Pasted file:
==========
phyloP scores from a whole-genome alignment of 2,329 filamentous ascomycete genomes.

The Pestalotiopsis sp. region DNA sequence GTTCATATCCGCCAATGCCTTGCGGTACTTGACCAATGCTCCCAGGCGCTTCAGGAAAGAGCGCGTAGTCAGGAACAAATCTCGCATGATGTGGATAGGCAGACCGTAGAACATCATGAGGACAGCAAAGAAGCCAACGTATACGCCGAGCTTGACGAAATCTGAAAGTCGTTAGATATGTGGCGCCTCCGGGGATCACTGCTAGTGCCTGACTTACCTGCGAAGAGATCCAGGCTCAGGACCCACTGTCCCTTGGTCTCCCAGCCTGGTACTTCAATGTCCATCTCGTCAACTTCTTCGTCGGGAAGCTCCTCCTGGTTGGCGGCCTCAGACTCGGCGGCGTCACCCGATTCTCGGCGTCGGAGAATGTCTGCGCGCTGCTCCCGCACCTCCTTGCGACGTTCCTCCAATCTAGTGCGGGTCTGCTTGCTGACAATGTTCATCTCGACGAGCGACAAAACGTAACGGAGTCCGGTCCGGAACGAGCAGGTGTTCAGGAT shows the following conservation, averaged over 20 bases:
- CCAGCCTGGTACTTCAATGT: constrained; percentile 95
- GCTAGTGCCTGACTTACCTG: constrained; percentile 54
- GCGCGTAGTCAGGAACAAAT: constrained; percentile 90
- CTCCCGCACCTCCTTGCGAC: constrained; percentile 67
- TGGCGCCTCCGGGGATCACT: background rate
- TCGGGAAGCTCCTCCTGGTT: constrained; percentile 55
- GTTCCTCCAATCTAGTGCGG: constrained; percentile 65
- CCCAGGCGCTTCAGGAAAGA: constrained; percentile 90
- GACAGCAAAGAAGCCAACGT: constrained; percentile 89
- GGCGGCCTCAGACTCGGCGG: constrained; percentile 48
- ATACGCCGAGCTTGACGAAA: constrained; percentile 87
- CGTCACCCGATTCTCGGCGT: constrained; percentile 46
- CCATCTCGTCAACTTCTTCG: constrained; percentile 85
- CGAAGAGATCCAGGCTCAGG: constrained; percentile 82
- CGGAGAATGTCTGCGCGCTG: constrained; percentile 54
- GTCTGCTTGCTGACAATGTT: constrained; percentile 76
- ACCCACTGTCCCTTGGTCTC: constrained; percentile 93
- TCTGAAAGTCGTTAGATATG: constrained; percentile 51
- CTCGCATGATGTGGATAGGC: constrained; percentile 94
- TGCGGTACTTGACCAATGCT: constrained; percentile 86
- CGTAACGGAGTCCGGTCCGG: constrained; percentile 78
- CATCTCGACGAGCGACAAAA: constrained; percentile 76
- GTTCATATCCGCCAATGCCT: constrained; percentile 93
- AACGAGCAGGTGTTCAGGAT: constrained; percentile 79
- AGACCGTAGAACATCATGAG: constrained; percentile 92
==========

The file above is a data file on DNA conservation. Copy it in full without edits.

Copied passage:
phyloP scores from a whole-genome alignment of 2,329 filamentous ascomycete genomes.

The Pestalotiopsis sp. region DNA sequence GTTCATATCCGCCAATGCCTTGCGGTACTTGACCAATGCTCCCAGGCGCTTCAGGAAAGAGCGCGTAGTCAGGAACAAATCTCGCATGATGTGGATAGGCAGACCGTAGAACATCATGAGGACAGCAAAGAAGCCAACGTATACGCCGAGCTTGACGAAATCTGAAAGTCGTTAGATATGTGGCGCCTCCGGGGATCACTGCTAGTGCCTGACTTACCTGCGAAGAGATCCAGGCTCAGGACCCACTGTCCCTTGGTCTCCCAGCCTGGTACTTCAATGTCCATCTCGTCAACTTCTTCGTCGGGAAGCTCCTCCTGGTTGGCGGCCTCAGACTCGGCGGCGTCACCCGATTCTCGGCGTCGGAGAATGTCTGCGCGCTGCTCCCGCACCTCCTTGCGACGTTCCTCCAATCTAGTGCGGGTCTGCTTGCTGACAATGTTCATCTCGACGAGCGACAAAACGTAACGGAGTCCGGTCCGGAACGAGCAGGTGTTCAGGAT shows the following conservation, averaged over 20 bases:
- CCAGCCTGGTACTTCAATGT: constrained; percentile 95
- GCTAGTGCCTGACTTACCTG: constrained; percentile 54
- GCGCGTAGTCAGGAACAAAT: constrained; percentile 90
- CTCCCGCACCTCCTTGCGAC: constrained; percentile 67
- TGGCGCCTCCGGGGATCACT: background rate
- TCGGGAAGCTCCTCCTGGTT: constrained; percentile 55
- GTTCCTCCAATCTAGTGCGG: constrained; percentile 65
- CCCAGGCGCTTCAGGAAAGA: constrained; percentile 90
- GACAGCAAAGAAGCCAACGT: constrained; percentile 89
- GGCGGCCTCAGACTCGGCGG: constrained; percentile 48
- ATACGCCGAGCTTGACGAAA: constrained; percentile 87
- CGTCACCCGATTCTCGGCGT: constrained; percentile 46
- CCATCTCGTCAACTTCTTCG: constrained; percentile 85
- CGAAGAGATCCAGGCTCAGG: constrained; percentile 82
- CGGAGAATGTCTGCGCGCTG: constrained; percentile 54
- GTCTGCTTGCTGACAATGTT: constrained; percentile 76
- ACCCACTGTCCCTTGGTCTC: constrained; percentile 93
- TCTGAAAGTCGTTAGATATG: constrained; percentile 51
- CTCGCATGATGTGGATAGGC: constrained; percentile 94
- TGCGGTACTTGACCAATGCT: constrained; percentile 86
- CGTAACGGAGTCCGGTCCGG: constrained; percentile 78
- CATCTCGACGAGCGACAAAA: constrained; percentile 76
- GTTCATATCCGCCAATGCCT: constrained; percentile 93
- AACGAGCAGGTGTTCAGGAT: constrained; percentile 79
- AGACCGTAGAACATCATGAG: constrained; percentile 92